“The Chinese are very good at getting into everybody’s systems,” Rivest said. “They’ve attacked most of the Fortune 500 companies successfully.”
In Alaska, voters casting their ballots online see a disclaimer from the state Division of Elections: “When returning the ballot through the secure online delivery system, you are voluntarily waving [sic] your right to a secret ballot and are assuming the risk that a faulty transmission may occur.”
J. Alex Halderman, a University of Michigan professor and director of its Center for Computer Security and Society, cites a pilot project six years ago in the District where the public was invited to attack a proposed Internet voting system. Halderman led a team that within 48 hours was able to gain nearly complete control of the server and change every vote.
“We don’t have the technology to vote online safely,” said Halderman, who made a video that shows how his hackers were able to even get inside the security cameras and watch the people running the D.C. system. “It will be decades more before Internet voting can be secure.”
Last year, Utah’s lieutenant governor, Spencer J. Cox (R), oversaw a task force that studied whether Utah should implement Internet voting. The task force concluded that despite the advantage of making voting easier and more convenient, Utah should not use online voting yet because of the security risks.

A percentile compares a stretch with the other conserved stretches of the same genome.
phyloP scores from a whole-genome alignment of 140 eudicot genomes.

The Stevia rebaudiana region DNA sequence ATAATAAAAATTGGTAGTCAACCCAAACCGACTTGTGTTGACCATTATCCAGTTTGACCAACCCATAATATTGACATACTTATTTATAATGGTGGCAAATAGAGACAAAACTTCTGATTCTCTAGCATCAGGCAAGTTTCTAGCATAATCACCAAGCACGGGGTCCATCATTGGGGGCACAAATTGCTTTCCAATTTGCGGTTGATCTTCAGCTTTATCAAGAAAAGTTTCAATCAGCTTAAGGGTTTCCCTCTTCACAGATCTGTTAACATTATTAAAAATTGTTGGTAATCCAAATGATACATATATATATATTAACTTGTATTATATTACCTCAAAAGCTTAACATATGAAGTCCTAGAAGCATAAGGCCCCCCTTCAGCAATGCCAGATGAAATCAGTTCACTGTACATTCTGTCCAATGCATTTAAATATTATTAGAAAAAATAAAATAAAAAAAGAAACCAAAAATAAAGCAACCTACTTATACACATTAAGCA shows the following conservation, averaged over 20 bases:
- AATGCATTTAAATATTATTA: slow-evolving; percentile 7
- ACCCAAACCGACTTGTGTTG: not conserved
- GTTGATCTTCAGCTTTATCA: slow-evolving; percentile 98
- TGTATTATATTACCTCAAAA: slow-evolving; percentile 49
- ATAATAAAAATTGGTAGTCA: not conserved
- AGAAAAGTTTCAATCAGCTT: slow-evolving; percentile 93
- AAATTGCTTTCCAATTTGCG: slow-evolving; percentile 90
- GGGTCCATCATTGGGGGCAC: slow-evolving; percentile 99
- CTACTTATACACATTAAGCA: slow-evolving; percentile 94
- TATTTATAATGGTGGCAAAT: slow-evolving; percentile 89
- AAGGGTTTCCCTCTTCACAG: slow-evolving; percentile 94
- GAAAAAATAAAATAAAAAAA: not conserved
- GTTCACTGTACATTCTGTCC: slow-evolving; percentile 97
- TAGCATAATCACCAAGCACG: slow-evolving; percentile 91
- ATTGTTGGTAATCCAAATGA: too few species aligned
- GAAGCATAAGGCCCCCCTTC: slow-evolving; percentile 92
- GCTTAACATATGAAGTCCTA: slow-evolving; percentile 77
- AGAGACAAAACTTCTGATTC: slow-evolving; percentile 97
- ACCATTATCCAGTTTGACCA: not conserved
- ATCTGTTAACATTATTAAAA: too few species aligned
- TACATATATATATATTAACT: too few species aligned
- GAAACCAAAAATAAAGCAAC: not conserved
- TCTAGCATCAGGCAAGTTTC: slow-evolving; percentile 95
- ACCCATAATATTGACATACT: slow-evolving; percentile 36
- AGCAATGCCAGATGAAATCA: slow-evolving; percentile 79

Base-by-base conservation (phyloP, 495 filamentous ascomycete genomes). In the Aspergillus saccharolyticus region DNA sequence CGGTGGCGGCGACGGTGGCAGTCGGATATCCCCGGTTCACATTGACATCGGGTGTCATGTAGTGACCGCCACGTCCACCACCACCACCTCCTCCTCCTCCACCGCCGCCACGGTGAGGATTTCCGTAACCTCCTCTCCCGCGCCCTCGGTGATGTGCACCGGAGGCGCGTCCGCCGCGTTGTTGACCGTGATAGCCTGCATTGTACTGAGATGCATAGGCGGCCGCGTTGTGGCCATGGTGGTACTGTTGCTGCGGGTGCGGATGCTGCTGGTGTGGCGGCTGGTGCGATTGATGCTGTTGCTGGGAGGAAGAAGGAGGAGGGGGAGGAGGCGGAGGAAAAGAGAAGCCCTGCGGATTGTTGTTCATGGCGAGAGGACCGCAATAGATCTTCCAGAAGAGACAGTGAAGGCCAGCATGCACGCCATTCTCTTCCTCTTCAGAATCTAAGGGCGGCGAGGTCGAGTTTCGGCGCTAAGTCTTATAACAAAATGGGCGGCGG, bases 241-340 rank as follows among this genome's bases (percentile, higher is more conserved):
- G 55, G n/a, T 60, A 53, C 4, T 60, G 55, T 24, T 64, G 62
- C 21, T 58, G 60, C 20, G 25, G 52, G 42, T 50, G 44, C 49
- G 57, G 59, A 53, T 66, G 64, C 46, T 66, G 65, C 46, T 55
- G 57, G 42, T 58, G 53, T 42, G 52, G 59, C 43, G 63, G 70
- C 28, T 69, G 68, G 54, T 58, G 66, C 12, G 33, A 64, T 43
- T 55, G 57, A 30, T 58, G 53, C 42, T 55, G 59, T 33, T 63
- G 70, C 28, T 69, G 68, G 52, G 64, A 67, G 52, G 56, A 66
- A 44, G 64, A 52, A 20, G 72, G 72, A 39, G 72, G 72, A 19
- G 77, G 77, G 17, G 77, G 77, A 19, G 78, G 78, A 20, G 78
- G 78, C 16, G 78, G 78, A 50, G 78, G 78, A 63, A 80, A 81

“An election requires legitimacy, accuracy, and ballot privacy,” the Utah report said. “Weak security in any of these areas will attract attention from those whom have malicious intent. Security compromises among large corporations give us an example of potential problems, and while these companies may accept these problems as the cost of doing business, an election cannot.”
Nevertheless, Utah’s Republican Party decided to experiment with online voting this spring when Republicans were able to vote electronically for the first time in the Utah caucuses in March.
But along with the security and privacy concerns of security experts, Utah voters had many technical problems.
Some frustrated voters tried eight or nine times unsuccessfully to get on to the system; others clicked to vote for a candidate but were sent to another website. Some thought they were approved to vote online, but weren’t. Thousands had lost the 30-digit personal identification number required to vote that had been mailed to them, or it had been deleted or caught up in spam.
A month after the election, it became clear that nearly a third of the people who tried to vote online were unable to do so, Smith of Verified Voting said.
But James Evans, the chairman of the Republican Party in Utah who led the effort to allow Utah residents to vote online, has called it a success.
“We are proud to have taken a leading role in election modernization,” Evans said in a statement after the election. “By offering online voting, we expanded the number of options citizens have to participate and made voting as convenient as possible. Technology proved key in engaging citizens and bolstering democracy.”